Running Reactions Unattended!!
[....if you must.....]
Organic reactions have never been famous for their speed - in fact,
they are among the slowest reactions in the chemical world. It is
common to reflux a reaction for 12 or more hours, heat a flask in an
oil or sand bath for three days (stirring the whole time), and otherwise
consume huge amounts of time and energy waiting for a reaction to reach
What if a reaction needs to be heated all night?
If it appears that a reaction must be allowed to proceed overnight, verify that it really needs to be heated/refluxed. Reactions with no running water almost never cause problems. If your reaction must be refluxed all night, here's a set of guidelines for doing this with a minimal chance of drowning our downstairs neighbors.
Instead of using a faucet for the cooling water source and the sink for the drain, use one of our submersible water pumps in a 5-gal bucket obtained for the purpose. Fill the bucket full of ice-water, and the submersible pump will keep the condenser very cold for quite a long time. Also, there's no chance of the sink's drain becoming plugged. Ask a senior researcher how to set this up.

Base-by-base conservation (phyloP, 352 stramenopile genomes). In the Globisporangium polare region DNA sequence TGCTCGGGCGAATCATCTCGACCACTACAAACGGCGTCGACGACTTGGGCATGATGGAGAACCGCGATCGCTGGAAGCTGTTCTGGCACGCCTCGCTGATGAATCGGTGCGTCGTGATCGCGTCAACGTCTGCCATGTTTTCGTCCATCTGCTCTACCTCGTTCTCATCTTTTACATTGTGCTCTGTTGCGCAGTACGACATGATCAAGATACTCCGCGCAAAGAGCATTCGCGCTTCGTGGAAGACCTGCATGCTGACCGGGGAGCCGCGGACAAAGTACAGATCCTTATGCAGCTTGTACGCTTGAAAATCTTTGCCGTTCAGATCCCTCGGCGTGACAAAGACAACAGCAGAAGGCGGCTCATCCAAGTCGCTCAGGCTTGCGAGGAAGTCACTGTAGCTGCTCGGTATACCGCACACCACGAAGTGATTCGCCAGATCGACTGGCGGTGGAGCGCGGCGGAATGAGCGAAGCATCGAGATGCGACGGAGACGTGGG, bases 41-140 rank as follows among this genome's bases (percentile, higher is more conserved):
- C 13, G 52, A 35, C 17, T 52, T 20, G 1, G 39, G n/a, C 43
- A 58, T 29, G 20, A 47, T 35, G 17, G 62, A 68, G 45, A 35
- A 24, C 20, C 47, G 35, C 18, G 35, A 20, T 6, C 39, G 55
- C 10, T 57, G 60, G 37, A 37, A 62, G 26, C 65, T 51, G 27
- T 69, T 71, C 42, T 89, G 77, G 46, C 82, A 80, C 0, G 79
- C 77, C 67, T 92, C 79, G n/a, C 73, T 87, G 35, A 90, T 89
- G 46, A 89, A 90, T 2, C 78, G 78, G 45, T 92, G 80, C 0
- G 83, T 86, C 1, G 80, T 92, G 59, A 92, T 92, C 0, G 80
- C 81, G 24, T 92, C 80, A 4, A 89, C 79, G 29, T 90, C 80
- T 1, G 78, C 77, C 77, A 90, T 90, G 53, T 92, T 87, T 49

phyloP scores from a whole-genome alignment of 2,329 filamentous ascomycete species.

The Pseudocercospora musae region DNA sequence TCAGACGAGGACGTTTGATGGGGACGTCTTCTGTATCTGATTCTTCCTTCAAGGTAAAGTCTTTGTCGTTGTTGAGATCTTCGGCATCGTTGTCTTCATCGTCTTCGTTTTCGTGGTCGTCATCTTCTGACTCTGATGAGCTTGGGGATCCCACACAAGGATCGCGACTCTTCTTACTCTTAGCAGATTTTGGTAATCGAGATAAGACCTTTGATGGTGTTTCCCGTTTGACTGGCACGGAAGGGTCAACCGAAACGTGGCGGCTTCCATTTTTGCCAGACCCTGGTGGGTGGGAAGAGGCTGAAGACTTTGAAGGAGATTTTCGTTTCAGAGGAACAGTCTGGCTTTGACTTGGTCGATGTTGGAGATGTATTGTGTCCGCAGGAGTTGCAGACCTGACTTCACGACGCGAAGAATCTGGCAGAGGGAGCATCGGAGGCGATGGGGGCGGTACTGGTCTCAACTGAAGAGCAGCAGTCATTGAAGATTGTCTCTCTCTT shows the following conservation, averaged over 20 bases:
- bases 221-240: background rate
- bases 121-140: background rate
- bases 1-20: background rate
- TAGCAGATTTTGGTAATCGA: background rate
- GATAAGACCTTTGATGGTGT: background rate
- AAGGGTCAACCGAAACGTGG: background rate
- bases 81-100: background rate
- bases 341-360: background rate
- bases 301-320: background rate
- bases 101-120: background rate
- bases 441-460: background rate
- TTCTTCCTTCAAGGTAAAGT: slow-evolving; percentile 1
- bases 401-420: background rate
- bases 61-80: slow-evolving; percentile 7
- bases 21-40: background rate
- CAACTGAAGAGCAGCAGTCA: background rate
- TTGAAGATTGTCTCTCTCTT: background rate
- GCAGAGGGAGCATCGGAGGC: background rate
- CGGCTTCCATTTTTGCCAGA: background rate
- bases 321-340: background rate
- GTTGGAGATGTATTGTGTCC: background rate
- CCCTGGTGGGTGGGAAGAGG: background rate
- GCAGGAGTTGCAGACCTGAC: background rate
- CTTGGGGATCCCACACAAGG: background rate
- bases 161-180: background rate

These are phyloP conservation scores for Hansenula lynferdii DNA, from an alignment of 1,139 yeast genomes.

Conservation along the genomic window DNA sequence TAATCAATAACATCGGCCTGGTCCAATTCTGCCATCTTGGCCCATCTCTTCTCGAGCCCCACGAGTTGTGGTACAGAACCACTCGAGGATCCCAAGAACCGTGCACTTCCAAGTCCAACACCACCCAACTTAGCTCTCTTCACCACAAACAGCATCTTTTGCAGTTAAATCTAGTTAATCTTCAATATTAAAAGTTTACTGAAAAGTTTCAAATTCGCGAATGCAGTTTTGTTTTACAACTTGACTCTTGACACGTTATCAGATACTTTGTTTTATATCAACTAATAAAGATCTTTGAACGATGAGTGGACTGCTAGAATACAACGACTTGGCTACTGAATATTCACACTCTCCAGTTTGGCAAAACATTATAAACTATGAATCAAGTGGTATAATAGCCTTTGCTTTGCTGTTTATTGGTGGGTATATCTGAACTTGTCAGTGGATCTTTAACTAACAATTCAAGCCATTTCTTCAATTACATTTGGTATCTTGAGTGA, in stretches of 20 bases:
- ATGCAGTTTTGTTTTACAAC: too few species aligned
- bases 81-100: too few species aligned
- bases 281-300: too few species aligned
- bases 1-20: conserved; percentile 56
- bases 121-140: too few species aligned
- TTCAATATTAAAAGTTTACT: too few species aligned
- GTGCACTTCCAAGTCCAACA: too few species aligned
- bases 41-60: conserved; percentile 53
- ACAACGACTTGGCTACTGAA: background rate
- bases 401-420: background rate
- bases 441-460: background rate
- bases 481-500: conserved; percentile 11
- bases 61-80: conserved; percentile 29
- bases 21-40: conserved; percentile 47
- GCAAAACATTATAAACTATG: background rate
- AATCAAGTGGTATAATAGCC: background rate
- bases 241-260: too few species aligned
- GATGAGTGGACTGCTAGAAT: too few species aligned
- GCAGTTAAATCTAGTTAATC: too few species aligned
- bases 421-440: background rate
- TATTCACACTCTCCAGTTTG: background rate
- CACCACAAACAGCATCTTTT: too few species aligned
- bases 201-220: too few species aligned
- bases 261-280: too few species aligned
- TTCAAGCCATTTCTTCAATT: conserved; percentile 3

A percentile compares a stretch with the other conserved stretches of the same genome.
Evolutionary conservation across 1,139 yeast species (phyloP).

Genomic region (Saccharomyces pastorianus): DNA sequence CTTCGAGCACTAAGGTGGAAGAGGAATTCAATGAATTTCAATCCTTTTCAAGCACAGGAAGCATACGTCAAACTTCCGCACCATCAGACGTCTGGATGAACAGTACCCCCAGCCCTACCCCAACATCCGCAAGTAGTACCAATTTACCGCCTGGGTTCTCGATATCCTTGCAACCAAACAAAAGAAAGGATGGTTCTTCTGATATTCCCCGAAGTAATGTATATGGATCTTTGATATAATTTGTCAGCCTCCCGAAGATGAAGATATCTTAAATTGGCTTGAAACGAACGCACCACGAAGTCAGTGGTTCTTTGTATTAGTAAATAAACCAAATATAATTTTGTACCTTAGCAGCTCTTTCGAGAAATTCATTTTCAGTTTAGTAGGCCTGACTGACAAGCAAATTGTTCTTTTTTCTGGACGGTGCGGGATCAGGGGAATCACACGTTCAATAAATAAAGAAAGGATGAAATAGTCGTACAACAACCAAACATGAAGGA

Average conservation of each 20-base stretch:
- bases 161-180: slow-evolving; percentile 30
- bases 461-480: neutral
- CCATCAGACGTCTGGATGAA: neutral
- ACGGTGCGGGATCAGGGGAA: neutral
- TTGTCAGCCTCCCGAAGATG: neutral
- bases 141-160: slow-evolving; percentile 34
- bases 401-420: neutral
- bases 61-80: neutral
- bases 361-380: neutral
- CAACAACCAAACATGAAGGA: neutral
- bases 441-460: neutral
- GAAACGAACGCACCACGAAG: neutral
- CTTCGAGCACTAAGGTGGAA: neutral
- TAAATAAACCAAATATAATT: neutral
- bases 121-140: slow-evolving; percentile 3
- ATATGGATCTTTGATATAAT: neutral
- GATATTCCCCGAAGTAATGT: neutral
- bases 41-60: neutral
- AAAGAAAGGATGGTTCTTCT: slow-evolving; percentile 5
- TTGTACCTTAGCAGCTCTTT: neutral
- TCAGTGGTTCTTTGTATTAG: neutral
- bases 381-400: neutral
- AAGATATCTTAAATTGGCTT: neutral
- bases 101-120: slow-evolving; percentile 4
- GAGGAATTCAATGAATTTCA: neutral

Make sure all rubber tubing is new-looking, supple, and free of cracks and other signs of wear that could turn into a tear, if the building's water pressure were to increase suddenly and without warning (which happens depressingly often).
Use the small metal clip-type clamps made for the purpose to clamp each hose end to the nipple in the glassware to which it's attached. It doesn't make the hose popping off *impossible*, but it's pretty close.
Run the cooing water at the slowest practical speed. Don't have it so slow that it may shut off if the building's pressure changes (vide supra), but not so fast that it may pop off all by itself.
Make sure to use a magnetic stirrer to aid stirring, NOT boiling chips. These become clogged and useless incredible quickly, then one good bump can send your reaction mixture all over the place.
What if it doesn't need to be heated, but still must run all night,
What if a reaction needs to be cooled all night?
Clearly, by taking the right precautions, setting things up slowly and carefully, you can put the hours of the night to work for you. But, PLEASE, be sure to be meticulous in your setup, double check everything, ask someone to look over your setup to be certain, and if you have the slightest doubt as to the safety or wisdom of running a reaction all night, DON'T DO IT!!
To get permission to run a questionable reaction, make sure and ask ME - not a senior researcher, not a postdoc, not another faculty member - just me!
It's amazing how
often people stir reactions that do not need it! If the reaction
is a solution; that it, if there are no solids present, and no solids
are expected to form, why stir it?